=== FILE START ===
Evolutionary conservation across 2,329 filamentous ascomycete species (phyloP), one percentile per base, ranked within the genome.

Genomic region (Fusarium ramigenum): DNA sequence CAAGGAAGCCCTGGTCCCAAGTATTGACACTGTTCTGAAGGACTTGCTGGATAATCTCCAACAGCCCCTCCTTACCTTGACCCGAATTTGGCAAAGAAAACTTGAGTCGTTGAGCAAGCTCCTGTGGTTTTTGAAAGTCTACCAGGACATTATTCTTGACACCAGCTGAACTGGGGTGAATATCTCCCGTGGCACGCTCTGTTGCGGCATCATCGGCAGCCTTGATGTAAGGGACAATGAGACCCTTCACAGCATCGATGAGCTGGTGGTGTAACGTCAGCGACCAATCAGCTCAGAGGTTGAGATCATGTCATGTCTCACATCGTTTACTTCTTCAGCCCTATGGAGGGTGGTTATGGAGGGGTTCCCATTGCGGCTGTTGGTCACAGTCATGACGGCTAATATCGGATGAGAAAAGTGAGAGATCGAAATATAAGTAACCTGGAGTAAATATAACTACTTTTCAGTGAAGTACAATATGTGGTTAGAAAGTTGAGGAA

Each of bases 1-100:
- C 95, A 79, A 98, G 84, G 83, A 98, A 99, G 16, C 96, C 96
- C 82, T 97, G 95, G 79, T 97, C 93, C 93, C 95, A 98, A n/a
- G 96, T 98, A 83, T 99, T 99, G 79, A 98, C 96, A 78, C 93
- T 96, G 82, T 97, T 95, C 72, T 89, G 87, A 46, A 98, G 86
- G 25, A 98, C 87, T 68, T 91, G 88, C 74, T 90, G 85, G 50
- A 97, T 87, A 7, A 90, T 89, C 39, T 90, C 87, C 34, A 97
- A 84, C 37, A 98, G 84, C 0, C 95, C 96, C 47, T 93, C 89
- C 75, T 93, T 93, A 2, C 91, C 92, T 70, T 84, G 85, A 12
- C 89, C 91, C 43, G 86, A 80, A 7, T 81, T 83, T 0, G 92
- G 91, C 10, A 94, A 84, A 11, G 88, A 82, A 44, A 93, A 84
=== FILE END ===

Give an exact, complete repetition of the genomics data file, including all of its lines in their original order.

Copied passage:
Evolutionary conservation across 2,329 filamentous ascomycete species (phyloP), one percentile per base, ranked within the genome.

Genomic region (Fusarium ramigenum): DNA sequence CAAGGAAGCCCTGGTCCCAAGTATTGACACTGTTCTGAAGGACTTGCTGGATAATCTCCAACAGCCCCTCCTTACCTTGACCCGAATTTGGCAAAGAAAACTTGAGTCGTTGAGCAAGCTCCTGTGGTTTTTGAAAGTCTACCAGGACATTATTCTTGACACCAGCTGAACTGGGGTGAATATCTCCCGTGGCACGCTCTGTTGCGGCATCATCGGCAGCCTTGATGTAAGGGACAATGAGACCCTTCACAGCATCGATGAGCTGGTGGTGTAACGTCAGCGACCAATCAGCTCAGAGGTTGAGATCATGTCATGTCTCACATCGTTTACTTCTTCAGCCCTATGGAGGGTGGTTATGGAGGGGTTCCCATTGCGGCTGTTGGTCACAGTCATGACGGCTAATATCGGATGAGAAAAGTGAGAGATCGAAATATAAGTAACCTGGAGTAAATATAACTACTTTTCAGTGAAGTACAATATGTGGTTAGAAAGTTGAGGAA

Each of bases 1-100:
- C 95, A 79, A 98, G 84, G 83, A 98, A 99, G 16, C 96, C 96
- C 82, T 97, G 95, G 79, T 97, C 93, C 93, C 95, A 98, A n/a
- G 96, T 98, A 83, T 99, T 99, G 79, A 98, C 96, A 78, C 93
- T 96, G 82, T 97, T 95, C 72, T 89, G 87, A 46, A 98, G 86
- G 25, A 98, C 87, T 68, T 91, G 88, C 74, T 90, G 85, G 50
- A 97, T 87, A 7, A 90, T 89, C 39, T 90, C 87, C 34, A 97
- A 84, C 37, A 98, G 84, C 0, C 95, C 96, C 47, T 93, C 89
- C 75, T 93, T 93, A 2, C 91, C 92, T 70, T 84, G 85, A 12
- C 89, C 91, C 43, G 86, A 80, A 7, T 81, T 83, T 0, G 92
- G 91, C 10, A 94, A 84, A 11, G 88, A 82, A 44, A 93, A 84